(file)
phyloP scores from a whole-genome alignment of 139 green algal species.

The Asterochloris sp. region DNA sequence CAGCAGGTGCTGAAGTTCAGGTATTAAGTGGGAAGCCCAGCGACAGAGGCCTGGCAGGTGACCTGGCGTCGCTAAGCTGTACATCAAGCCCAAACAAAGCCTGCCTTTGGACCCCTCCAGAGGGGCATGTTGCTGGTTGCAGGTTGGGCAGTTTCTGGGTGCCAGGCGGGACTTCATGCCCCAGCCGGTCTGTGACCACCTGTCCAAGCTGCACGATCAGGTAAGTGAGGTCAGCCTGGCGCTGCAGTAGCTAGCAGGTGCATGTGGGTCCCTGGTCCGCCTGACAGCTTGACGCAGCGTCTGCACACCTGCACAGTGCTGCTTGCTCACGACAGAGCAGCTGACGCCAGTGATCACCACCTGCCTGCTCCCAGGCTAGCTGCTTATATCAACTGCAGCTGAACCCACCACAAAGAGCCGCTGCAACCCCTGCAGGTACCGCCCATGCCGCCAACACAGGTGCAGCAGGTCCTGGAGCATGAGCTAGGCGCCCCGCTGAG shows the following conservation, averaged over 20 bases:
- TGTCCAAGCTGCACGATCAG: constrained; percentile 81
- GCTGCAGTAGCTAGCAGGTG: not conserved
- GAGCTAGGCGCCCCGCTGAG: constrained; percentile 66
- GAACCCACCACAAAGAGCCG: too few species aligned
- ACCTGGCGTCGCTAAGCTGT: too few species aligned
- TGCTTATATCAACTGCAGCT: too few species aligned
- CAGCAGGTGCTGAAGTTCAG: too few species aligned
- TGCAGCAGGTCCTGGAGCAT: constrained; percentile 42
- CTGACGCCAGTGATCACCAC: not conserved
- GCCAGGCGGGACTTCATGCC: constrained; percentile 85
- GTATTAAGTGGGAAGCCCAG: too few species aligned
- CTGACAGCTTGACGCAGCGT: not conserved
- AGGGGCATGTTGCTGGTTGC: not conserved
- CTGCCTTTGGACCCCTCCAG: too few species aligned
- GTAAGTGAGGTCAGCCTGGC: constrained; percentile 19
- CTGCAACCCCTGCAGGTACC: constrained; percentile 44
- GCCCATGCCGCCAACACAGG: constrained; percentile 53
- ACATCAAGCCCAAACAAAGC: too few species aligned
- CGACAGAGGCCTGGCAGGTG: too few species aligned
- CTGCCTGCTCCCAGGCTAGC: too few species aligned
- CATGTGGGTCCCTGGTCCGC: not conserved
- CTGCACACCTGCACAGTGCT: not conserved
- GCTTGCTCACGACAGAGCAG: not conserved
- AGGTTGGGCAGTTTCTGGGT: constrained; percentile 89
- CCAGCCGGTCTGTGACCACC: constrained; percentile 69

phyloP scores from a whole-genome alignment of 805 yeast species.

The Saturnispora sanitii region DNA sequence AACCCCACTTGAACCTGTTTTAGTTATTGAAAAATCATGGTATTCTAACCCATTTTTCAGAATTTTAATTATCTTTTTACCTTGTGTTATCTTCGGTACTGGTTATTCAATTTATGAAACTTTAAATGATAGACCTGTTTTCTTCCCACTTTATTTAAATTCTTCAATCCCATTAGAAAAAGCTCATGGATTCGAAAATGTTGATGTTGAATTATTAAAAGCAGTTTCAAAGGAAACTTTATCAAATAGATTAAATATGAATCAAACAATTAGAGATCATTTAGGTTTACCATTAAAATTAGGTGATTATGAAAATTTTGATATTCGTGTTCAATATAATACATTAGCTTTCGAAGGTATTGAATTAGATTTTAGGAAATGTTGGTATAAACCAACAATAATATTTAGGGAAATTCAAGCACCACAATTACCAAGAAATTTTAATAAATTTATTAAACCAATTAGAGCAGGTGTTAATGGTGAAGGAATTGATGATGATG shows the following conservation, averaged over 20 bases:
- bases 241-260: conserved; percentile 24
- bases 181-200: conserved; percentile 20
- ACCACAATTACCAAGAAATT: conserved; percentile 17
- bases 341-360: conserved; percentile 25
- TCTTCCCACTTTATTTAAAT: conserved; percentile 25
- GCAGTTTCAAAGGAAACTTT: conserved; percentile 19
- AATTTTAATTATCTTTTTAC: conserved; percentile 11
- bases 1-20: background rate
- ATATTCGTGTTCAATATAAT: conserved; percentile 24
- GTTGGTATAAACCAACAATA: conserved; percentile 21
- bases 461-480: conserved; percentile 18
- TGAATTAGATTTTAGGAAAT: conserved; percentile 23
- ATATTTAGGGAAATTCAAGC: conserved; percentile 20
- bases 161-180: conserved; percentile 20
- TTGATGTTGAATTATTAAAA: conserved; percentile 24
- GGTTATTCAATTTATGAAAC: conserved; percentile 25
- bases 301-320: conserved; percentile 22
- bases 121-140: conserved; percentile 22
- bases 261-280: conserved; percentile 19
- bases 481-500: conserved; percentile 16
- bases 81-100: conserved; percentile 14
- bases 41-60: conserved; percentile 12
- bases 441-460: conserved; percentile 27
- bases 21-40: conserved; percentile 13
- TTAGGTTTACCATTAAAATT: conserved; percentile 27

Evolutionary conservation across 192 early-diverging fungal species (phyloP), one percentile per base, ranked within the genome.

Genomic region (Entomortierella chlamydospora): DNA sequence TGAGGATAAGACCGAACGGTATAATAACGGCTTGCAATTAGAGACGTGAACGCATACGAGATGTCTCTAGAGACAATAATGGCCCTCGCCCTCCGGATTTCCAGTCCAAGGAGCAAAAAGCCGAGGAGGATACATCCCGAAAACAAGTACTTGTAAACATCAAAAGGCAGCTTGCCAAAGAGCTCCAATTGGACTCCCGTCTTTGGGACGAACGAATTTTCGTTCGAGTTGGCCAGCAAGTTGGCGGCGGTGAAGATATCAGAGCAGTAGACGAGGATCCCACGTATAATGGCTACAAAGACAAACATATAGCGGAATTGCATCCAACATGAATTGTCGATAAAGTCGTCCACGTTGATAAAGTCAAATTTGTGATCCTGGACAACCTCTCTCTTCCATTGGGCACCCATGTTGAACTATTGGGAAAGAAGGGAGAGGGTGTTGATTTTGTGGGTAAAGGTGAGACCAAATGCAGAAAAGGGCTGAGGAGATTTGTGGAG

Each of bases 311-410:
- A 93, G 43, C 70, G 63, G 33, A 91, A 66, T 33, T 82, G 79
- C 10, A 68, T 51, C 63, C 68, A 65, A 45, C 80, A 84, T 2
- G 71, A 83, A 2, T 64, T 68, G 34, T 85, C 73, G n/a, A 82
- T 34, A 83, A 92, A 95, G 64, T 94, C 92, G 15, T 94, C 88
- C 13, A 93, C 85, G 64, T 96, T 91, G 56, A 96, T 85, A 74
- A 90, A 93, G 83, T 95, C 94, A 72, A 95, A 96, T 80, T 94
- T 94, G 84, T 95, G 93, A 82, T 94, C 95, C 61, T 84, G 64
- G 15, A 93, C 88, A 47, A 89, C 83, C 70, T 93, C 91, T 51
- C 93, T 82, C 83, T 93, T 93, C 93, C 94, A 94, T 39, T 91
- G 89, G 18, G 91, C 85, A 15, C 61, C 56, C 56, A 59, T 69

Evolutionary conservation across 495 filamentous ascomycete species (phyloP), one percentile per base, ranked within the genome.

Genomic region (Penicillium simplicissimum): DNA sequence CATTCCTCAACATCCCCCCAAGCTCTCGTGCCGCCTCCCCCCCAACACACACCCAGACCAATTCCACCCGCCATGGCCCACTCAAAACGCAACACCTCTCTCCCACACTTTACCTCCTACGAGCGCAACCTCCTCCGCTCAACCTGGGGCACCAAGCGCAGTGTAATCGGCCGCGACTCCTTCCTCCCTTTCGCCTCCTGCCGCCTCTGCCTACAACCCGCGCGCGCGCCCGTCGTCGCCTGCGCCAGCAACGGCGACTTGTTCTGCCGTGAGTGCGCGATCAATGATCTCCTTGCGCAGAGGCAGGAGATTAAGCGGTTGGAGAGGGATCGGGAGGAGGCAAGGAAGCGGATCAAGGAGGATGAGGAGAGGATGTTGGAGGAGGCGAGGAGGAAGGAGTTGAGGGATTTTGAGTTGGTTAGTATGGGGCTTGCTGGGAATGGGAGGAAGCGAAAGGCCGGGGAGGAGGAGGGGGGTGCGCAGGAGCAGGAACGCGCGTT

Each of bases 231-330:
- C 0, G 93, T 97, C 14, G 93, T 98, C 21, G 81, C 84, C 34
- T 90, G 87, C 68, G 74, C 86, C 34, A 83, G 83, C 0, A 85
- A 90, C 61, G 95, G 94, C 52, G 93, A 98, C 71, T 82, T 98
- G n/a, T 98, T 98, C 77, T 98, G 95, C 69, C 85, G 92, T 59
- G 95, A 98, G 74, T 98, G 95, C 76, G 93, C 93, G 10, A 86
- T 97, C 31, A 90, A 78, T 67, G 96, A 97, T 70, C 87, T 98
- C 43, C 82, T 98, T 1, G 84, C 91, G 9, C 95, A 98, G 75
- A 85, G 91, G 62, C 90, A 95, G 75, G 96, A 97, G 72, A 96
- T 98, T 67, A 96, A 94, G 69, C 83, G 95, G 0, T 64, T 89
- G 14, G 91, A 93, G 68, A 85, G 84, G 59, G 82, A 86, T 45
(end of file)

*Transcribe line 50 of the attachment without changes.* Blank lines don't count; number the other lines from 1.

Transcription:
- bases 81-100: conserved; percentile 14